Yesterday we talked about not allowing the devil to steal our testimony. Not only do we not want to give the deceiver a “win”, we want to share our hope with others to further God’s kingdom. That’s why we’re still here on earth after coming to Christ. It’s truly the way we show our love for others. If we truly love someone, don’t we care about where they will spend eternity? Beloved, let us love one another, for love is of God; and everyone who loves is born of God and knows God. He who does not love does not know God, for God is love. In this the love of God was manifested toward us, that God has sent His only begotten Son into the world, that we might live through Him. In this is love, not that we loved God, but that He loved us and sent His Son to be the propitiation for our sins.” (1 John 4:7-10)

I’ve recently had several opportunities to share with others, and each situation and conversation was different. I’ve asked the Lord to give me opportunities to share Him with others, and to recognize the opportunities when they come. In each instance I took the opportunity based on something they said. I didn’t preach, I shared what I’ve experienced in my own life. We are told, “But sanctify the Lord God in your hearts, and always be ready to give a defense to everyone who asks you a reason for the hope that is in you, with meekness and fear” (1 Pet 3:15).

First, we should set aside our hearts as the place where Christ is fully honored as the Lord. Peter is writing to people who are already believers. His audience already understands Jesus to be the Lord of all. Still, he instructs Christians to focus intently on Christ’s role as our master, living as if that were absolutely true in all cases, even in suffering. Peter calls us to full submission to Christ.

When we set apart Christ as Lord, it will change us. Peter says those who observe us will notice the difference. That difference is hope. Even in the midst of our suffering, our hopefulness should be apparent. So, Peter instructs us to be ready to answer the question our life should inspire: “How can you be so hopeful in such difficult circumstances?”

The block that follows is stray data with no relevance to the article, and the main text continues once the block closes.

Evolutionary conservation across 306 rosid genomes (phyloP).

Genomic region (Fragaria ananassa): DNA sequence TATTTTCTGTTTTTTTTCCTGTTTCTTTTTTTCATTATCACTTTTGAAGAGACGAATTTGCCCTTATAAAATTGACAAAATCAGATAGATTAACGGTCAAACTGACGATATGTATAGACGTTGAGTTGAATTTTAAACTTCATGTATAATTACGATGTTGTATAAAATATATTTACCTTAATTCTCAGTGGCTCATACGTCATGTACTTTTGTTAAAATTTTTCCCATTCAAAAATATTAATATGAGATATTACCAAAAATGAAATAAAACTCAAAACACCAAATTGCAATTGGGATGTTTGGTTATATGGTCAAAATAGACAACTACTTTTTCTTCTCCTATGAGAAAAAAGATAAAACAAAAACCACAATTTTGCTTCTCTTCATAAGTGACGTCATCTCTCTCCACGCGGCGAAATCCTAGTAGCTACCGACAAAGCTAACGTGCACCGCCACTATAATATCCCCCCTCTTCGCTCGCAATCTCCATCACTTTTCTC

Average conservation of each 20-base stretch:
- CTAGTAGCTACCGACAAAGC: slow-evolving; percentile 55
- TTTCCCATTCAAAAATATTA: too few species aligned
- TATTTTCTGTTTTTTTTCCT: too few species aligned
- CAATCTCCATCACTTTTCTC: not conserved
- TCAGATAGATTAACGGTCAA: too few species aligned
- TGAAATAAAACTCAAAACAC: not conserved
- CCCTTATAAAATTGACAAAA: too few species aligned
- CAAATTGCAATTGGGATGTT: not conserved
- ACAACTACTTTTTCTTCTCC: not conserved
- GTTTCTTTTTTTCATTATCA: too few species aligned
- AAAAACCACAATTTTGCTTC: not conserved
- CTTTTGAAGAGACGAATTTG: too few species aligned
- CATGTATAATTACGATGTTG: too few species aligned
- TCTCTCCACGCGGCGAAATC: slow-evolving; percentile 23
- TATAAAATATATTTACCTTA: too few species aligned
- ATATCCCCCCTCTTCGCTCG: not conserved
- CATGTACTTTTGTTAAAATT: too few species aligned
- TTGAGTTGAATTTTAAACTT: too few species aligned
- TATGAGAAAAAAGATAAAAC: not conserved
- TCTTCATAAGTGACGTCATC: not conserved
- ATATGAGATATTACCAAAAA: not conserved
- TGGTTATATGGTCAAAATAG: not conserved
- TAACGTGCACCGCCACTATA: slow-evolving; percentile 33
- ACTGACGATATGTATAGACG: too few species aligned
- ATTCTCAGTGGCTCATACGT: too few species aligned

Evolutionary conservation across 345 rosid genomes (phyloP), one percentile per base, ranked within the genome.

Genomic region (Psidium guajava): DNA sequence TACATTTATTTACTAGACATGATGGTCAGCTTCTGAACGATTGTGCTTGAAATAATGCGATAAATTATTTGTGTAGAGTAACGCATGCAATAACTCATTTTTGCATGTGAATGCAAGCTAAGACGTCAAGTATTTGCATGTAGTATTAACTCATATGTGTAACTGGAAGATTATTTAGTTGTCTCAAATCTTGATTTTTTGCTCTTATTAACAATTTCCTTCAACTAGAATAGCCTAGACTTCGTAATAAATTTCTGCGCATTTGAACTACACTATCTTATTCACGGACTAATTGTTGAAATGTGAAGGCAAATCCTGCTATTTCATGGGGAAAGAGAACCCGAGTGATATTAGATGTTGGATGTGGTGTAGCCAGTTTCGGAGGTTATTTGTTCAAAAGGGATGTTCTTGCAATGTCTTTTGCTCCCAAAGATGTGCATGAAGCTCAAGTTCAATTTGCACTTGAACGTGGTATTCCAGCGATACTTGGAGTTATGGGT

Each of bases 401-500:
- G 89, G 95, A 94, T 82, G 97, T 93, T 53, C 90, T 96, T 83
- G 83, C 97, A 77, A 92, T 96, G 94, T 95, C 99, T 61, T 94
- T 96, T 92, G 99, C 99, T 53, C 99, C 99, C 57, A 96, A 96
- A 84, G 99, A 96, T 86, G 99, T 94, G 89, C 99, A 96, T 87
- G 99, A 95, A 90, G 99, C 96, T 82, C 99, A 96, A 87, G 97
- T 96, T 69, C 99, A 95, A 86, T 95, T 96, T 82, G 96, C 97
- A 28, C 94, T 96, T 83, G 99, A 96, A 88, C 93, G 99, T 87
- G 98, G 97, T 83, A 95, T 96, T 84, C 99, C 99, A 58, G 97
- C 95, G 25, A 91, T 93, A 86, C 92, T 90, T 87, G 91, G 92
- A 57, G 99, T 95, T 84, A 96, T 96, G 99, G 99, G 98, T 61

Peter anticipates people will become curious. Hopefulness and joy are starkly different from the normal human response to suffering. So much so that people will be eager to understand it. What will we say when they ask? We must be prepared to give our defense, to make the case for faith in Christ. We need to reject the cultural pressure to keep our beliefs to ourselves. Instead, believers should openly share the good news of redemption through faith in Christ.

The Greek word translated as “make a defense,” or “give an answer” is apologian, from the root word apologia. This is not related to the English word “apology,” where one expresses regret or remorse. Rather, the term means a justification, or an “answer back,” or a reason.

Finally, it matters how we make that case for Christ. We must present it with gentleness and respect. Christians are not called on to condemn those who are curious about our hopefulness. Nor are we to be vindictive, vengeful, or insulting to those who disagree. Rather, we should explain our faith without harshness or dismissiveness. When we share the gospel out of love, we truly are loving one another!

Father, You alone are the source of this love, the only kind that meets the claimant hunger of the heart. I pray that I may recognize myself as called to this great task of being a demonstration of this kind of love that would put aside myself for others out of genuine love. In the precious name of Jesus, amen.

Source: God Is Love by Ray Steadman